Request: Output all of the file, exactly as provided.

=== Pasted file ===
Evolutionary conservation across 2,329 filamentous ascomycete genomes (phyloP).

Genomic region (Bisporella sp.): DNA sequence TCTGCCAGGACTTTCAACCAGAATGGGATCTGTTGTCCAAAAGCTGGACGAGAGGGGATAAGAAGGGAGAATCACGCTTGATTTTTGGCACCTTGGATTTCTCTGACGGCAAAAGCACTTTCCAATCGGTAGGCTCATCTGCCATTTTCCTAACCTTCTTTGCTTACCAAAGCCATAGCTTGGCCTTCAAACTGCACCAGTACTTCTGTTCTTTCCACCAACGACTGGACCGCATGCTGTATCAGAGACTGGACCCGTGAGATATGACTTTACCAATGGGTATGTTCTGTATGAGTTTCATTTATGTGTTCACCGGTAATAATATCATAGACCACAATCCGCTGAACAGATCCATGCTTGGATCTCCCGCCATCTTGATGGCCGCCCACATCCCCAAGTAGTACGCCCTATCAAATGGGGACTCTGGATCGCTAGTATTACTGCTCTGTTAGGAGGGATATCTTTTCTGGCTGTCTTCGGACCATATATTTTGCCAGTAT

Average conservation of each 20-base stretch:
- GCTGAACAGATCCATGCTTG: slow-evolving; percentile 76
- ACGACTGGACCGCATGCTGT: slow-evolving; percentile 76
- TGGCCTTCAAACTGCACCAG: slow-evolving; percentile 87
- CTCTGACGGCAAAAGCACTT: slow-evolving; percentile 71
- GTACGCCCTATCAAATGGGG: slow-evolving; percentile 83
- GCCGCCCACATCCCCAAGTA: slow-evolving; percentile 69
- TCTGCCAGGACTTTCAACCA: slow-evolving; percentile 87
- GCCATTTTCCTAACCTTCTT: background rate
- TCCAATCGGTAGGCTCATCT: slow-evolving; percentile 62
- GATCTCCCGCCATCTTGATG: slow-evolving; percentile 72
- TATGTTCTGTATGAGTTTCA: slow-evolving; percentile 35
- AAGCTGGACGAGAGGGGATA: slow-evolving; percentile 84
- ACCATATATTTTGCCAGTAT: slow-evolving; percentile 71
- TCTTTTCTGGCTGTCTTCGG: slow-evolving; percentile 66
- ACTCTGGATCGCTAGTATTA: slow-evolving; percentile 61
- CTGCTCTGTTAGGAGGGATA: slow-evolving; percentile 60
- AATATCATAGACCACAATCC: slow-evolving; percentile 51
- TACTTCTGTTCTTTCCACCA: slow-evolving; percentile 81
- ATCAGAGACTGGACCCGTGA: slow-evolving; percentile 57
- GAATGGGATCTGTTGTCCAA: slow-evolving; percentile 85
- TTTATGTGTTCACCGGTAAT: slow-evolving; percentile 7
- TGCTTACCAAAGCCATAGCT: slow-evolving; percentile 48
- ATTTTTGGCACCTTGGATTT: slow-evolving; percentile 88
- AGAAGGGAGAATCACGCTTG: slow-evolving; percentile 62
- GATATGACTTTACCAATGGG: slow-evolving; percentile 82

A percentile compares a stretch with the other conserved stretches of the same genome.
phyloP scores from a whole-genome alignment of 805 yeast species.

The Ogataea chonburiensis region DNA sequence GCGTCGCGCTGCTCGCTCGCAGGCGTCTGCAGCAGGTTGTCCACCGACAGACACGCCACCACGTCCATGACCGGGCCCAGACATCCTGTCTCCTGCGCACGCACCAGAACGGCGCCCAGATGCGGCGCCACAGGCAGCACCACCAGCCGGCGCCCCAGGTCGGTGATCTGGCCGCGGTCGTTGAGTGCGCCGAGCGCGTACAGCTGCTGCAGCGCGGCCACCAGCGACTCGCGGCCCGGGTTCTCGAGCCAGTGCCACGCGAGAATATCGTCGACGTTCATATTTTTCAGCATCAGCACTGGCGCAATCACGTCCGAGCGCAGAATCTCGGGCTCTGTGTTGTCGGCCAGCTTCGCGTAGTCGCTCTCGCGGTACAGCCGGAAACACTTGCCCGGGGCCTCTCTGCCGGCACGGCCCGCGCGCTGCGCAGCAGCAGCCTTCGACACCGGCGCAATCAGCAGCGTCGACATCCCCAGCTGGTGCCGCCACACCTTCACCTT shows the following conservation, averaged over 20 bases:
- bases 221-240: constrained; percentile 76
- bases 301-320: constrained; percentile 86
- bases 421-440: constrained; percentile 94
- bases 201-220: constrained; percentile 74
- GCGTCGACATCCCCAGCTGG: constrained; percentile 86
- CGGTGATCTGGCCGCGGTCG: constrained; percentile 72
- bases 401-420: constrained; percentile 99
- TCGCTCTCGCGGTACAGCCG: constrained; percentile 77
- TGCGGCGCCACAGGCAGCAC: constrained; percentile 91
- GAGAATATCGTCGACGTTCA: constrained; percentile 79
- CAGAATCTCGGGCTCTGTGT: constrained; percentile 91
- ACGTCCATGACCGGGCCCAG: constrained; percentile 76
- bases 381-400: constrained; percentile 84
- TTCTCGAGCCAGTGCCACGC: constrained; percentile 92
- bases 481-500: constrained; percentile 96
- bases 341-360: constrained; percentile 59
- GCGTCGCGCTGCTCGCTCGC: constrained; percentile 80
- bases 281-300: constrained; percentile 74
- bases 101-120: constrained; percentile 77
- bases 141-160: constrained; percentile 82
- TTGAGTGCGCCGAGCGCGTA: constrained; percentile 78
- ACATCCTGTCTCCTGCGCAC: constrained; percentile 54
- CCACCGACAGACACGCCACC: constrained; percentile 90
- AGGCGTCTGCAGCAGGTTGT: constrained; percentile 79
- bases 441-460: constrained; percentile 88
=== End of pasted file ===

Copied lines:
Evolutionary conservation across 2,329 filamentous ascomycete genomes (phyloP).

Genomic region (Bisporella sp.): DNA sequence TCTGCCAGGACTTTCAACCAGAATGGGATCTGTTGTCCAAAAGCTGGACGAGAGGGGATAAGAAGGGAGAATCACGCTTGATTTTTGGCACCTTGGATTTCTCTGACGGCAAAAGCACTTTCCAATCGGTAGGCTCATCTGCCATTTTCCTAACCTTCTTTGCTTACCAAAGCCATAGCTTGGCCTTCAAACTGCACCAGTACTTCTGTTCTTTCCACCAACGACTGGACCGCATGCTGTATCAGAGACTGGACCCGTGAGATATGACTTTACCAATGGGTATGTTCTGTATGAGTTTCATTTATGTGTTCACCGGTAATAATATCATAGACCACAATCCGCTGAACAGATCCATGCTTGGATCTCCCGCCATCTTGATGGCCGCCCACATCCCCAAGTAGTACGCCCTATCAAATGGGGACTCTGGATCGCTAGTATTACTGCTCTGTTAGGAGGGATATCTTTTCTGGCTGTCTTCGGACCATATATTTTGCCAGTAT

Average conservation of each 20-base stretch:
- GCTGAACAGATCCATGCTTG: slow-evolving; percentile 76
- ACGACTGGACCGCATGCTGT: slow-evolving; percentile 76
- TGGCCTTCAAACTGCACCAG: slow-evolving; percentile 87
- CTCTGACGGCAAAAGCACTT: slow-evolving; percentile 71
- GTACGCCCTATCAAATGGGG: slow-evolving; percentile 83
- GCCGCCCACATCCCCAAGTA: slow-evolving; percentile 69
- TCTGCCAGGACTTTCAACCA: slow-evolving; percentile 87
- GCCATTTTCCTAACCTTCTT: background rate
- TCCAATCGGTAGGCTCATCT: slow-evolving; percentile 62
- GATCTCCCGCCATCTTGATG: slow-evolving; percentile 72
- TATGTTCTGTATGAGTTTCA: slow-evolving; percentile 35
- AAGCTGGACGAGAGGGGATA: slow-evolving; percentile 84
- ACCATATATTTTGCCAGTAT: slow-evolving; percentile 71
- TCTTTTCTGGCTGTCTTCGG: slow-evolving; percentile 66
- ACTCTGGATCGCTAGTATTA: slow-evolving; percentile 61
- CTGCTCTGTTAGGAGGGATA: slow-evolving; percentile 60
- AATATCATAGACCACAATCC: slow-evolving; percentile 51
- TACTTCTGTTCTTTCCACCA: slow-evolving; percentile 81
- ATCAGAGACTGGACCCGTGA: slow-evolving; percentile 57
- GAATGGGATCTGTTGTCCAA: slow-evolving; percentile 85
- TTTATGTGTTCACCGGTAAT: slow-evolving; percentile 7
- TGCTTACCAAAGCCATAGCT: slow-evolving; percentile 48
- ATTTTTGGCACCTTGGATTT: slow-evolving; percentile 88
- AGAAGGGAGAATCACGCTTG: slow-evolving; percentile 62
- GATATGACTTTACCAATGGG: slow-evolving; percentile 82

A percentile compares a stretch with the other conserved stretches of the same genome.
phyloP scores from a whole-genome alignment of 805 yeast species.

The Ogataea chonburiensis region DNA sequence GCGTCGCGCTGCTCGCTCGCAGGCGTCTGCAGCAGGTTGTCCACCGACAGACACGCCACCACGTCCATGACCGGGCCCAGACATCCTGTCTCCTGCGCACGCACCAGAACGGCGCCCAGATGCGGCGCCACAGGCAGCACCACCAGCCGGCGCCCCAGGTCGGTGATCTGGCCGCGGTCGTTGAGTGCGCCGAGCGCGTACAGCTGCTGCAGCGCGGCCACCAGCGACTCGCGGCCCGGGTTCTCGAGCCAGTGCCACGCGAGAATATCGTCGACGTTCATATTTTTCAGCATCAGCACTGGCGCAATCACGTCCGAGCGCAGAATCTCGGGCTCTGTGTTGTCGGCCAGCTTCGCGTAGTCGCTCTCGCGGTACAGCCGGAAACACTTGCCCGGGGCCTCTCTGCCGGCACGGCCCGCGCGCTGCGCAGCAGCAGCCTTCGACACCGGCGCAATCAGCAGCGTCGACATCCCCAGCTGGTGCCGCCACACCTTCACCTT shows the following conservation, averaged over 20 bases:
- bases 221-240: constrained; percentile 76
- bases 301-320: constrained; percentile 86
- bases 421-440: constrained; percentile 94
- bases 201-220: constrained; percentile 74
- GCGTCGACATCCCCAGCTGG: constrained; percentile 86
- CGGTGATCTGGCCGCGGTCG: constrained; percentile 72
- bases 401-420: constrained; percentile 99
- TCGCTCTCGCGGTACAGCCG: constrained; percentile 77
- TGCGGCGCCACAGGCAGCAC: constrained; percentile 91
- GAGAATATCGTCGACGTTCA: constrained; percentile 79
- CAGAATCTCGGGCTCTGTGT: constrained; percentile 91
- ACGTCCATGACCGGGCCCAG: constrained; percentile 76
- bases 381-400: constrained; percentile 84
- TTCTCGAGCCAGTGCCACGC: constrained; percentile 92
- bases 481-500: constrained; percentile 96
- bases 341-360: constrained; percentile 59
- GCGTCGCGCTGCTCGCTCGC: constrained; percentile 80
- bases 281-300: constrained; percentile 74
- bases 101-120: constrained; percentile 77
- bases 141-160: constrained; percentile 82
- TTGAGTGCGCCGAGCGCGTA: constrained; percentile 78
- ACATCCTGTCTCCTGCGCAC: constrained; percentile 54
- CCACCGACAGACACGCCACC: constrained; percentile 90
- AGGCGTCTGCAGCAGGTTGT: constrained; percentile 79
- bases 441-460: constrained; percentile 88